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Signaling Death as Well as Survival
The hormone insulin and the related insulin-like growth factor 1 (IGF-1) are known for their effects in promoting cell growth and survival. Unexpectedly, Boucher et al. found that brown preadipocyte cell lines engineered to lack both the insulin receptor (IR) and the IGF-1 receptor (IGF1R) were resistant to programmed cell death (apoptosis) in response to various stimuli when compared to cells expressing either or both receptors. Analyses of the effects of introducing receptors into these resistant cells revealed that, in contrast to their role in transducing trophic signals from insulin and IGF-1, the ability of IR and IGF1R to restore sensitivity to apoptosis did not depend on their catalytic activity. Thus, IR and IGF1R appear to act as dependence receptors, a family of receptors that mediate trophic signals when bound by ligand, and signals permissive for apoptosis in the absence of ligand.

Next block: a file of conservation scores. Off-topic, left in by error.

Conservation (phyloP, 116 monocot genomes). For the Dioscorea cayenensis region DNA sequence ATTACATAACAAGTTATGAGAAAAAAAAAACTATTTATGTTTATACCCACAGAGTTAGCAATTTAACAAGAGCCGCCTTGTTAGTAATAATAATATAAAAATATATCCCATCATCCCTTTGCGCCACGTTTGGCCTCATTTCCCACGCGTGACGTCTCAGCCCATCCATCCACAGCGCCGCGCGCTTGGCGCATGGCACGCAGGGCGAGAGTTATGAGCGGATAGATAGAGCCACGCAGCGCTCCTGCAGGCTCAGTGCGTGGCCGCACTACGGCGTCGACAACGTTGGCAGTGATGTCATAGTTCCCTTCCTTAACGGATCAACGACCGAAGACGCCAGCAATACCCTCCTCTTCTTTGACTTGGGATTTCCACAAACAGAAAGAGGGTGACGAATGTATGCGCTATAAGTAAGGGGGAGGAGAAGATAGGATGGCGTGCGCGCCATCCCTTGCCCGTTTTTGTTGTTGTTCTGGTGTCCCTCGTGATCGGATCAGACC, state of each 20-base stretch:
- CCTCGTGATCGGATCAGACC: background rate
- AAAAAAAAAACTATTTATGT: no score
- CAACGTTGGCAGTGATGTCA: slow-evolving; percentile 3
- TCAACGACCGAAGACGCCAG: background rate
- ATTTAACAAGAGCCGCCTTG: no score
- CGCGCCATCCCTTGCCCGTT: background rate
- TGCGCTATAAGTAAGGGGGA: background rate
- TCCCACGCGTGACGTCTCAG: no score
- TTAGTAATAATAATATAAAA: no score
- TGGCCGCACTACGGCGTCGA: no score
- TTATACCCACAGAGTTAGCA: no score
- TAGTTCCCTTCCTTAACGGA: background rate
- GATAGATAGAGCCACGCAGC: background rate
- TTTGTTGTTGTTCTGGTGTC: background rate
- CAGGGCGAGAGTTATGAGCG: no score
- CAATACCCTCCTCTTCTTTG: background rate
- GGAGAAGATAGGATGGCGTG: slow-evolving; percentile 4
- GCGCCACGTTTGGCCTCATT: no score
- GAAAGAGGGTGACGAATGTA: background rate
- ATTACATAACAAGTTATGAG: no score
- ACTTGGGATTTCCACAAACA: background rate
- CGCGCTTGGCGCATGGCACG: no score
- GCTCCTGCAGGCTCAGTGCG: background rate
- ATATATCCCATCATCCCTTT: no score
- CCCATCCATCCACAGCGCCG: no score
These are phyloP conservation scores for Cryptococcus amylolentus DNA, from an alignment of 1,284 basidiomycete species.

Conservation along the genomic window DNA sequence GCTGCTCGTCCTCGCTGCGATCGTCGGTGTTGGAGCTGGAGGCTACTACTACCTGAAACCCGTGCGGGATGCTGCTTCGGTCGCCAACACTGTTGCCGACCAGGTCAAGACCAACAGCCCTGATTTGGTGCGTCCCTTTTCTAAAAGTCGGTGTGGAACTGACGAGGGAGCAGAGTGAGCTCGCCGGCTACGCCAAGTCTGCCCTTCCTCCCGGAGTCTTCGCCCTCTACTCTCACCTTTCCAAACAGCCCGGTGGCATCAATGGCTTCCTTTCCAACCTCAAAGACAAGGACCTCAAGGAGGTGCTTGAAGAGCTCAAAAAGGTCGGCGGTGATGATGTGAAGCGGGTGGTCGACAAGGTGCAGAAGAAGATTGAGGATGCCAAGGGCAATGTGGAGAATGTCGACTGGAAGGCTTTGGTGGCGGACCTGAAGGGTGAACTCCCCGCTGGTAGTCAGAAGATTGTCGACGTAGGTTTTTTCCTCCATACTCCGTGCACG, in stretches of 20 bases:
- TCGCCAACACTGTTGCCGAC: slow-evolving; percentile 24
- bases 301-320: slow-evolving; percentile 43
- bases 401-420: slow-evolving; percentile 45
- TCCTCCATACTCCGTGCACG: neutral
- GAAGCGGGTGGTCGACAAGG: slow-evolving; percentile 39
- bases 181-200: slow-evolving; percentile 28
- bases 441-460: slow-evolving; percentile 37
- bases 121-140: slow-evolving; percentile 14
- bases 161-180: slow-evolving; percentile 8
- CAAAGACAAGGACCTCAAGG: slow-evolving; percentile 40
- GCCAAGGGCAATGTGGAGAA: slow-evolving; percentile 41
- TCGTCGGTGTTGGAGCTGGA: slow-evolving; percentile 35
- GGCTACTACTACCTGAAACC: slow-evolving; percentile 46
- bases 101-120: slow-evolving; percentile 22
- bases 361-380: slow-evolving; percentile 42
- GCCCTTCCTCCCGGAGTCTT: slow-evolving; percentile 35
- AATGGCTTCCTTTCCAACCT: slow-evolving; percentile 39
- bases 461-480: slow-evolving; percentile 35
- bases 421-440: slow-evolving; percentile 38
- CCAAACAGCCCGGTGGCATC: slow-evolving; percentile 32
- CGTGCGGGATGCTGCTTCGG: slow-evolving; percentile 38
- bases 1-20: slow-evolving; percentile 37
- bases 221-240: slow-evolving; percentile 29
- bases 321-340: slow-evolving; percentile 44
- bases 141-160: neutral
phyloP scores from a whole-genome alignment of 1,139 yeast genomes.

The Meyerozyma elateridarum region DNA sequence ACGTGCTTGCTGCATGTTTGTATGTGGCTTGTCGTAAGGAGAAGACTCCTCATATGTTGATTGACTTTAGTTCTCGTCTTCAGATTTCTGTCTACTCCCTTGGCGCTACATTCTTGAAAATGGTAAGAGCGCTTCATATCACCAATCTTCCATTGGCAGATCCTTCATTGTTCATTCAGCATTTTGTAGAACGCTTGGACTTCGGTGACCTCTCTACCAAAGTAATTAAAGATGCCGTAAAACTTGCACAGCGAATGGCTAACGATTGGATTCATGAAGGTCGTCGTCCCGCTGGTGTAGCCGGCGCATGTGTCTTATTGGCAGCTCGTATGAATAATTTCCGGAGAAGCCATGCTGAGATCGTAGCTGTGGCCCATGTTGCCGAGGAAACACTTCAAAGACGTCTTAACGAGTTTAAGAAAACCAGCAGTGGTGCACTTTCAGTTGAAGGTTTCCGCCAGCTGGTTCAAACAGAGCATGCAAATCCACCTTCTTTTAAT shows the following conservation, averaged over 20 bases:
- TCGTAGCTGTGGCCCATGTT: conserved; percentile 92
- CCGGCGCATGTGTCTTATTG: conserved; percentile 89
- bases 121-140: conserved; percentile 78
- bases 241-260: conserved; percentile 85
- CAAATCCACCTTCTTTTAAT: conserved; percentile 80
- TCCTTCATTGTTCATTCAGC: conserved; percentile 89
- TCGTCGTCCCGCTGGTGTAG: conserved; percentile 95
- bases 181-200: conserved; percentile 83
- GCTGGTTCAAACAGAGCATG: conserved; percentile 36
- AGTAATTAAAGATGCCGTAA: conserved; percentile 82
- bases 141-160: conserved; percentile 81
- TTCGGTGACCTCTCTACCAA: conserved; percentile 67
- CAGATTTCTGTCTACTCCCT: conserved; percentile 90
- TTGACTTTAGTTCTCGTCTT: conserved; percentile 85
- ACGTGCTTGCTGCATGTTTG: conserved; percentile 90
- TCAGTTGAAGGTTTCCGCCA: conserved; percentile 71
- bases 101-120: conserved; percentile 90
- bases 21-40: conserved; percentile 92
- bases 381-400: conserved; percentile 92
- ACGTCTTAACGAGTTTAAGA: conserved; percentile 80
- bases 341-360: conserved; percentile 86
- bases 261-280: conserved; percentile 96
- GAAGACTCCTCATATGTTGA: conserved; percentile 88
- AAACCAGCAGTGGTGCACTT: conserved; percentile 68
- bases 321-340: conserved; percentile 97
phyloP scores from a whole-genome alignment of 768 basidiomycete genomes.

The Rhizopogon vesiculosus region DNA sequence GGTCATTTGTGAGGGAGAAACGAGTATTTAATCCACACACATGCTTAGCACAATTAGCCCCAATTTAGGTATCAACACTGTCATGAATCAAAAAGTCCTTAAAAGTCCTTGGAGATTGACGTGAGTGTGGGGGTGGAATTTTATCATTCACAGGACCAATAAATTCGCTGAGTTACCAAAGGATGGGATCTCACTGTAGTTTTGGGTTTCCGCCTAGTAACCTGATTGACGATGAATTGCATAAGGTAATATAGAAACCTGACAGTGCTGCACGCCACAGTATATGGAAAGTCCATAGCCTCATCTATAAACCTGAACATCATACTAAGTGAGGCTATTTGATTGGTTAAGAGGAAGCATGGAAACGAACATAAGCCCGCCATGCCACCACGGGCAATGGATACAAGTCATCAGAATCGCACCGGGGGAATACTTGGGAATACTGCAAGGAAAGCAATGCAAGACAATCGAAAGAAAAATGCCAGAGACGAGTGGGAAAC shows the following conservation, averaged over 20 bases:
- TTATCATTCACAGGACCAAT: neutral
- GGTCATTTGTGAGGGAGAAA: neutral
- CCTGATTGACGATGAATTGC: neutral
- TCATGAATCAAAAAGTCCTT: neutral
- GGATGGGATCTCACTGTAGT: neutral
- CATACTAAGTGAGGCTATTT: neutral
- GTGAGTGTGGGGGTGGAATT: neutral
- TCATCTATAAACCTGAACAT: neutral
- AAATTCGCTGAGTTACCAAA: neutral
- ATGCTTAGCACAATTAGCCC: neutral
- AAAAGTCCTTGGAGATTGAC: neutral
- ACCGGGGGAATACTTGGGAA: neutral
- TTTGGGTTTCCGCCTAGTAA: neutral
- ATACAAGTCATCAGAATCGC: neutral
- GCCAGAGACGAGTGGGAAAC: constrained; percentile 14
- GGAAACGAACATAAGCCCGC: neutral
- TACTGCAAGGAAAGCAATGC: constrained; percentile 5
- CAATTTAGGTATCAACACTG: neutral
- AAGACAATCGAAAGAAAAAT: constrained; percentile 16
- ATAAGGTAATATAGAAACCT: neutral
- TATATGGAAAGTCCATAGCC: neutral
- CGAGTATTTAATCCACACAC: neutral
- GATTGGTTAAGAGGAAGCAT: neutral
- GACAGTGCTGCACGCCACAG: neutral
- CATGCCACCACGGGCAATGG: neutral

Insulin and insulin-like growth factor 1 (IGF-1) act as antiapoptotic hormones. We found that, unexpectedly, double-knockout (DKO) cells that lacked both insulin and IGF-1 receptors (IR and IGF1R, respectively) were resistant to apoptosis induced through either the intrinsic or the extrinsic pathway. This resistance to apoptosis was associated with decreased abundance of the proapoptotic protein Bax and increases in abundance of the antiapoptotic proteins Bcl-2, Bcl-xL, XIAP, and Flip. These changes in protein abundance involved primarily posttranscriptional mechanisms. Restoration of IR or IGF1R to DKO cells also restored their sensitivity to apoptosis. Notably, expression of a catalytically inactive mutant form of the IR also restored susceptibility to apoptosis. Thus, IR and IGF1R have bidirectional roles in the control of cell survival and can be viewed as dependence receptors. Insulin and IGF-1 binding stimulates receptor tyrosine kinase activity and blocks apoptosis, whereas unliganded IR and IGF1R, acting through a mechanism independent of their catalytic activity, exert a permissive effect on cell death.